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Title: Discovery of Two New Hypervelocity Stars from the LAMOST Spectroscopic Surveys

Abstract

We report the discovery of two new unbound hypervelocity stars (HVSs) from the LAMOST spectroscopic surveys. They are, respectively, a B2V-type star of ∼7 M {sub ⊙} with a Galactic rest-frame radial velocity of 502 km s{sup −1} at a Galactocentric radius of ∼21 kpc and a B7V-type star of ∼4 M {sub ⊙} with a Galactic rest-frame radial velocity of 408 km s{sup −1} at a Galactocentric radius of ∼30 kpc. The origins of the two HVSs are not clear given their currently poorly measured proper motions. However, the future data releases of Gaia should provide proper motion measurements accurate enough to solve this problem. The ongoing LAMOST spectroscopic surveys are expected to yield more HVSs to form a statistical sample, providing vital constraints on understanding the nature of HVSs and their ejection mechanisms.

Authors:
; ;  [1]; ; ;  [2]; ;  [3];  [4];  [5]
  1. South-Western Institute for Astronomy Research, Yunnan University, Kunming 650500 (China)
  2. Department of Astronomy, Peking University, Beijing 100871 (China)
  3. Key Laboratory of Optical Astronomy, National Astronomical Observatories, Chinese Academy of Sciences, Beijing 100012 (China)
  4. Department of Astronomy, Beijing Normal University, Beijing 100875 (China)
  5. Key Laboratory for the Structure and Evolution of Celestial Objects, Yunnan Observatories, CAS, Kunming 650216 (China)
Publication Date:
OSTI Identifier:
22654382
Resource Type:
Journal Article
Resource Relation:
Journal Name: Astrophysical Journal Letters; Journal Volume: 847; Journal Issue: 1; Other Information: Country of input: International Atomic Energy Agency (IAEA)
Country of Publication:
United States
Language:
English
Subject:
79 ASTROPHYSICS, COSMOLOGY AND ASTRONOMY; GALAXIES; LIMITING VALUES; PROPER MOTION; RADIAL VELOCITY; STARS

Citation Formats

Huang, Y., Liu, X.-W., Chen, B.-Q., Zhang, H.-W., Wang, C., Tian, Z.-J., Xiang, M.-S., Li, Y.-B., Yuan, H.-B., and Wang, B., E-mail: yanghuang@pku.edu.cn, E-mail: x.liu@pku.edu.cn, E-mail: zhanghw@pku.edu.cn. Discovery of Two New Hypervelocity Stars from the LAMOST Spectroscopic Surveys. United States: N. p., 2017. Web. doi:10.3847/2041-8213/AA894B.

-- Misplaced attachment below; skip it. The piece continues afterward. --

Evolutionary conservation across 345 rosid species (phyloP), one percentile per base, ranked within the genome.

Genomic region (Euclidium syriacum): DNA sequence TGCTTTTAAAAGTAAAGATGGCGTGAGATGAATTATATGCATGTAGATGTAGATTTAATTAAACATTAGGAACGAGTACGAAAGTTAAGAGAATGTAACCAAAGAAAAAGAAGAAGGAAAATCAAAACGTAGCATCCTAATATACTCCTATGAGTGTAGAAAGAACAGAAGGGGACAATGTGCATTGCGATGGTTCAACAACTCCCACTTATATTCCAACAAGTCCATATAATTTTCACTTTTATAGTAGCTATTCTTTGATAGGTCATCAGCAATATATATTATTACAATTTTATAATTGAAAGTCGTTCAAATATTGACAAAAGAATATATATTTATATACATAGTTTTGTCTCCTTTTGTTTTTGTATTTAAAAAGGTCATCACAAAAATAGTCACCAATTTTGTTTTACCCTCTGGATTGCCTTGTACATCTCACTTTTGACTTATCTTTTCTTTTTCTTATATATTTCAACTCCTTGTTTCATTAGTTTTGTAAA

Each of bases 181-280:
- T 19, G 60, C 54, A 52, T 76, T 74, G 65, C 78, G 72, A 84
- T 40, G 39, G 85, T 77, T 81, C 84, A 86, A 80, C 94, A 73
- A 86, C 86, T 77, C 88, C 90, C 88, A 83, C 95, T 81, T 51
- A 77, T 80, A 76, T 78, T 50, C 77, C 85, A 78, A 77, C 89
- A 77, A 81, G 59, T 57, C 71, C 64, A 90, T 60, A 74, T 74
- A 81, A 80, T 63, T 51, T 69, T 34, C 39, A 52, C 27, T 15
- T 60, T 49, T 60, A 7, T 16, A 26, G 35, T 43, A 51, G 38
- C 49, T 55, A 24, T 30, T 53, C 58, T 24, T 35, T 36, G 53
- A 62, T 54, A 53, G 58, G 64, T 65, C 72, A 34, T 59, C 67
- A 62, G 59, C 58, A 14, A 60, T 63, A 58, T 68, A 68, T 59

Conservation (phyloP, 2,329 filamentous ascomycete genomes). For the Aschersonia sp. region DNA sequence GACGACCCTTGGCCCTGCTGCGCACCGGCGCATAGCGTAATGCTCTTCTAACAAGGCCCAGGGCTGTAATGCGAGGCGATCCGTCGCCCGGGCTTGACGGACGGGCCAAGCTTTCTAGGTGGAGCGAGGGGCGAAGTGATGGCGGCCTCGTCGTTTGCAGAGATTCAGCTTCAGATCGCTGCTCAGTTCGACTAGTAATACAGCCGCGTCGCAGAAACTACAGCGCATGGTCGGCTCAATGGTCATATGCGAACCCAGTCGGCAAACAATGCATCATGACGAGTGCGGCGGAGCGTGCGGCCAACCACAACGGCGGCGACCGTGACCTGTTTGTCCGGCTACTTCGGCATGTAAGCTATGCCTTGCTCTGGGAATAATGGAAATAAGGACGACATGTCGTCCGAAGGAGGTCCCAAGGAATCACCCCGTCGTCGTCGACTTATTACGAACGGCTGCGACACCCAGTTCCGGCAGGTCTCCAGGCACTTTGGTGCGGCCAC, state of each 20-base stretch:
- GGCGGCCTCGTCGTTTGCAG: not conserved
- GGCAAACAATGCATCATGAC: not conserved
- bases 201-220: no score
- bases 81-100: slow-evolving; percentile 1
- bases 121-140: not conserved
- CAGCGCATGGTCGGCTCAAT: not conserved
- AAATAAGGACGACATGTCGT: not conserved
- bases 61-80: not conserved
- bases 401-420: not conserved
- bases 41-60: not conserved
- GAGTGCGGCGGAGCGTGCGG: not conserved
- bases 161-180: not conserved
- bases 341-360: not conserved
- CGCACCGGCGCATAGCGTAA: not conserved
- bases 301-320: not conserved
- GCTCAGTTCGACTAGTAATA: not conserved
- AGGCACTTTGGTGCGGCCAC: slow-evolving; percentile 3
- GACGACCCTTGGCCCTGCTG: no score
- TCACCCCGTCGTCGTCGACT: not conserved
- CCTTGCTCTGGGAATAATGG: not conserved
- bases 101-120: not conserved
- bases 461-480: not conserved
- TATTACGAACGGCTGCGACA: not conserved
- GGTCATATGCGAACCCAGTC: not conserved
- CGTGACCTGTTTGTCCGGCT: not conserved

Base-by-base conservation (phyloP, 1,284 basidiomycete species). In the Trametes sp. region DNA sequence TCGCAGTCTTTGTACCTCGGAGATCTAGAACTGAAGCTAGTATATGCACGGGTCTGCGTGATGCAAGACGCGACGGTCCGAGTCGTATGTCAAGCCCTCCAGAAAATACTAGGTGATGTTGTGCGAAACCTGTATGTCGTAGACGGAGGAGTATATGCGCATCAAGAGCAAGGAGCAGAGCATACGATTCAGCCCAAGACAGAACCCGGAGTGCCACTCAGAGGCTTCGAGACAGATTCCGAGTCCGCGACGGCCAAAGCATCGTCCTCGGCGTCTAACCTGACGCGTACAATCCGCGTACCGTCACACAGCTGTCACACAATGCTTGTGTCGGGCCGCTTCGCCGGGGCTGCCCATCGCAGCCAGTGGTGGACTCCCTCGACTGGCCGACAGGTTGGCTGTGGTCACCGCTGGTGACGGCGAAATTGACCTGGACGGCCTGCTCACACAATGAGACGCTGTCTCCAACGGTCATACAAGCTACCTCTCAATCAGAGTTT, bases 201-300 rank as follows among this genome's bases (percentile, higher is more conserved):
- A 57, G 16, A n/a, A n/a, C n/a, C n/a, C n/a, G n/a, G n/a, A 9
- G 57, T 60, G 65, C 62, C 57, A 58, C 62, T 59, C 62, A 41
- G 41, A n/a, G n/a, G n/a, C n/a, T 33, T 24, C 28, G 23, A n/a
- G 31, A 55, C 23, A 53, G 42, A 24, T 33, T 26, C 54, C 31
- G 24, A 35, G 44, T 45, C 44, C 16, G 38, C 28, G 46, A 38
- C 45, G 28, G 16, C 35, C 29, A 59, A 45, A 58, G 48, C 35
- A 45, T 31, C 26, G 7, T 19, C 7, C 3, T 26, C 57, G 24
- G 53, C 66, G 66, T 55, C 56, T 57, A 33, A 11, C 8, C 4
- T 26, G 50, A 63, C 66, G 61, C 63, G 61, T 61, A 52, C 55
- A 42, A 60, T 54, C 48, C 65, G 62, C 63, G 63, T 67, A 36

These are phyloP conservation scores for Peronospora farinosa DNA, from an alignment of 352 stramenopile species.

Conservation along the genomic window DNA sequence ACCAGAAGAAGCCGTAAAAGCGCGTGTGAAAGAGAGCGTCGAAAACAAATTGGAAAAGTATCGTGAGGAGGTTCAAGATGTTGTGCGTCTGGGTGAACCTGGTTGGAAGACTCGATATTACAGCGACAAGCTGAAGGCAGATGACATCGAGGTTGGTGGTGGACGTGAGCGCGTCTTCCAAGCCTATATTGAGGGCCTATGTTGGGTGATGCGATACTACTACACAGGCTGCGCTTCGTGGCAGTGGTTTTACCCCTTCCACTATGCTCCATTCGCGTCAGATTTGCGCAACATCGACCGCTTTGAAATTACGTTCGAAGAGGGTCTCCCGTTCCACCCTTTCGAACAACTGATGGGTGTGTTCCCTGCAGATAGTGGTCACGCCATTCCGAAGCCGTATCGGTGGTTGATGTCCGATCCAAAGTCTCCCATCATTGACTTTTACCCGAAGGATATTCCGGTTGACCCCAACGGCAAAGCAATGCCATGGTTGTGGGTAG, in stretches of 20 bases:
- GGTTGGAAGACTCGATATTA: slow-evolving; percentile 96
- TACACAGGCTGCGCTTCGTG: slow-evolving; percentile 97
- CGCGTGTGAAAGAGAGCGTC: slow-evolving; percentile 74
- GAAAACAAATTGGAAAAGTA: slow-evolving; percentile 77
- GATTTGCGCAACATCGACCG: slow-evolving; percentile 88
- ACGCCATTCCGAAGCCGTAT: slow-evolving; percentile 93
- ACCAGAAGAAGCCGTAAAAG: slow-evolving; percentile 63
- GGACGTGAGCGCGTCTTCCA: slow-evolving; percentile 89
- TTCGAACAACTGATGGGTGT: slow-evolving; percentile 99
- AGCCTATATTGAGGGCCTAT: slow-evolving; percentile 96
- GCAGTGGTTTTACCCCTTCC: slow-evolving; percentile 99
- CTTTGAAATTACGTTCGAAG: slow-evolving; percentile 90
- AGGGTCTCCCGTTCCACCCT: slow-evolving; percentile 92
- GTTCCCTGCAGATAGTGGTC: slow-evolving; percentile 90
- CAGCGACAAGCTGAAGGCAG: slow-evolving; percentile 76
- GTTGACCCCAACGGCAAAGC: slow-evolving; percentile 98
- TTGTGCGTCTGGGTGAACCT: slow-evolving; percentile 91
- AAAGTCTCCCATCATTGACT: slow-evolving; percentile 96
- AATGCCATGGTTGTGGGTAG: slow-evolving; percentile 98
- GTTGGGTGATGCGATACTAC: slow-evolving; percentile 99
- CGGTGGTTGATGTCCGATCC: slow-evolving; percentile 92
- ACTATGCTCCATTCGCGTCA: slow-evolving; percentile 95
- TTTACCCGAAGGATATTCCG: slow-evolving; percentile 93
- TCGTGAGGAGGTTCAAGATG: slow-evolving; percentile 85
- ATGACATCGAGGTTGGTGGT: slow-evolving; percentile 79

Huang, Y., Liu, X.-W., Chen, B.-Q., Zhang, H.-W., Wang, C., Tian, Z.-J., Xiang, M.-S., Li, Y.-B., Yuan, H.-B., & Wang, B., E-mail: yanghuang@pku.edu.cn, E-mail: x.liu@pku.edu.cn, E-mail: zhanghw@pku.edu.cn. Discovery of Two New Hypervelocity Stars from the LAMOST Spectroscopic Surveys. United States. doi:10.3847/2041-8213/AA894B.
Huang, Y., Liu, X.-W., Chen, B.-Q., Zhang, H.-W., Wang, C., Tian, Z.-J., Xiang, M.-S., Li, Y.-B., Yuan, H.-B., and Wang, B., E-mail: yanghuang@pku.edu.cn, E-mail: x.liu@pku.edu.cn, E-mail: zhanghw@pku.edu.cn. 2017. "Discovery of Two New Hypervelocity Stars from the LAMOST Spectroscopic Surveys". United States. doi:10.3847/2041-8213/AA894B.
@article{osti_22654382,
title = {Discovery of Two New Hypervelocity Stars from the LAMOST Spectroscopic Surveys},
author = {Huang, Y. and Liu, X.-W. and Chen, B.-Q. and Zhang, H.-W. and Wang, C. and Tian, Z.-J. and Xiang, M.-S. and Li, Y.-B. and Yuan, H.-B. and Wang, B., E-mail: yanghuang@pku.edu.cn, E-mail: x.liu@pku.edu.cn, E-mail: zhanghw@pku.edu.cn},
abstractNote = {We report the discovery of two new unbound hypervelocity stars (HVSs) from the LAMOST spectroscopic surveys. They are, respectively, a B2V-type star of ∼7 M {sub ⊙} with a Galactic rest-frame radial velocity of 502 km s{sup −1} at a Galactocentric radius of ∼21 kpc and a B7V-type star of ∼4 M {sub ⊙} with a Galactic rest-frame radial velocity of 408 km s{sup −1} at a Galactocentric radius of ∼30 kpc. The origins of the two HVSs are not clear given their currently poorly measured proper motions. However, the future data releases of Gaia should provide proper motion measurements accurate enough to solve this problem. The ongoing LAMOST spectroscopic surveys are expected to yield more HVSs to form a statistical sample, providing vital constraints on understanding the nature of HVSs and their ejection mechanisms.},
doi = {10.3847/2041-8213/AA894B},
journal = {Astrophysical Journal Letters},
number = 1,
volume = 847,
place = {United States},
year = 2017,
month = 9
}